A client asked me this very question recently. The simple answer is, of course. However, as a director of her own company, there is a little more to consider.
Essentially, there are three options available.
The fixed rate allowance and actual expenses method available for the self-employed still apply but are operated differently, while the third option of charging the company a rent, can also be considered.
Claim fixed rate allowance
HMRC will allow a flat rate of £18 per month without the need to maintain receipts or bills. An expense claim is made to the company, much like you would if you made any other claim as an employee.
The benefit of this method is that it is obviously very simple to operate, and this allowance will not be required to be disclosed on your self-assessment return. But as is often the case, may not reflect the true costs incurred by those working from home on a regular or permanent basis.
Claim actual expenses
As touched upon above, the rules for directors and employees of limited companies differ from those of the self-employed, in that only the incremental cost of working from home can be claimed.
This means any costs that would have been incurred anyway, such as the fixed costs of insurance, rent and council tax, are immediately ignored, as are the fixed charge elements of gas, electricity and metered water.
The variable costs must then be reasonably apportioned between personal and business use. Typically, apportionment would take into account time spent working from home, and the area of the overall floor space used.
This method will normally only give a more favourable result when compared to the fixed flat rate allowance, if significant time is spent working from home. Preparing the expense claim, which also does not need to be included on your self-assessment return, will be a little more complex to calculate.
Charge a rent
Instead of making an expenses claim, as in the previous two methods, you could charge the company a rent. However there is a lot more to consider before choosing this options, such as:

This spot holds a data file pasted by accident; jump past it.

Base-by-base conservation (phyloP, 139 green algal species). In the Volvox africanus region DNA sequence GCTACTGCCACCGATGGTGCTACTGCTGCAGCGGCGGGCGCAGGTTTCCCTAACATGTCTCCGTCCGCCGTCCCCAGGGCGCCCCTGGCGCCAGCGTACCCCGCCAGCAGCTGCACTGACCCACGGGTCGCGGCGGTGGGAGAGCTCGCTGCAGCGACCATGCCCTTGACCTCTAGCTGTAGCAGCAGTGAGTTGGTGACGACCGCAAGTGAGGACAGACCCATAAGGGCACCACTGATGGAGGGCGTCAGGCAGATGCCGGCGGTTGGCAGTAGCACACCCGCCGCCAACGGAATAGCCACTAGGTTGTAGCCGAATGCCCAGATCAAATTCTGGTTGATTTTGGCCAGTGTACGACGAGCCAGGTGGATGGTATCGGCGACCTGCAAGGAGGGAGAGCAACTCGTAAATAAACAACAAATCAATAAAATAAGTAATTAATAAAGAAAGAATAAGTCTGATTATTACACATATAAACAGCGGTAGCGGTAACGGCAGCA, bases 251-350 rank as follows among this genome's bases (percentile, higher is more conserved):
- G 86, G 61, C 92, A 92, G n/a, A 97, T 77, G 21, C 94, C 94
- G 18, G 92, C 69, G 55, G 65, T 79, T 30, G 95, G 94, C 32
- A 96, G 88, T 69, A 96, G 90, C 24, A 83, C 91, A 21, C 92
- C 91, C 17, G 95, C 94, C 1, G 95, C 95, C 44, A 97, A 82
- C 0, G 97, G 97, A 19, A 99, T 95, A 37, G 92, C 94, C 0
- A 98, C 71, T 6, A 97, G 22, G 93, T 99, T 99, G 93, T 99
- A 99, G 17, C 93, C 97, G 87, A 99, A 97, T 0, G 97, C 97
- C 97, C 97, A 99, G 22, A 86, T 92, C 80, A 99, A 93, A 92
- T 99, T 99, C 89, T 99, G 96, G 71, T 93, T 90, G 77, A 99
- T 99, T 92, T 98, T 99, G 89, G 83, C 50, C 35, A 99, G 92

- You’ll need to put a license in place that permits the company to use your home for business purposes
- If you rent your home then your landlord may not permit sub-letting, so this is something you will need to check
- The rent charged must be at a market rate. See below
- The room must not be used exclusively for business purposes
- The rental income must be declared to HMRC via your self-assessment tax return
- If you co-own your home, then the rental income and income tax liability is split accordingly
The area that HMRC would be most interested in is how the rent charge has been determined. If you have overvalued the rent charge then HMRC will not allow full tax relief in the company’s corporation tax computation. You would still need to pay income tax based on the full rent received, so it’s important to ensure the rent charge isn’t excessive.
Calculating market rent
There is no set method for determining an arm’s length rent charge, but some strategies could include:
- Arranging for an estate agent to estimate the rent
- Finding out how much it would cost to rent a similar sized office space in a business hub etc
- Calculate the business proportion of household costs and add a mark up. This time you can include fixed costs such as insurance, mortgage interest, rent.
The self-assessment tax return of the home owner(s)
Paying a market rent works particularly well if implemented correctly. The company will obtain tax relief, on the rent it is charged while you need only pay income tax on your rental profit. This means the business proportion of the costs calculated in the previous section can be used to reduce the amount of rent received that is subject to tax for you personally.
As mentioned, if the home is jointly owned then the profit on the rent is split between the owners, and declared to HMRC accordingly.
If you require any advice, whether you are just looking to start up or are a current business owner, please contact Roy at Raffingers.
Roy Butcher is a Partner, and Corporate Finance advisor at Raffingers.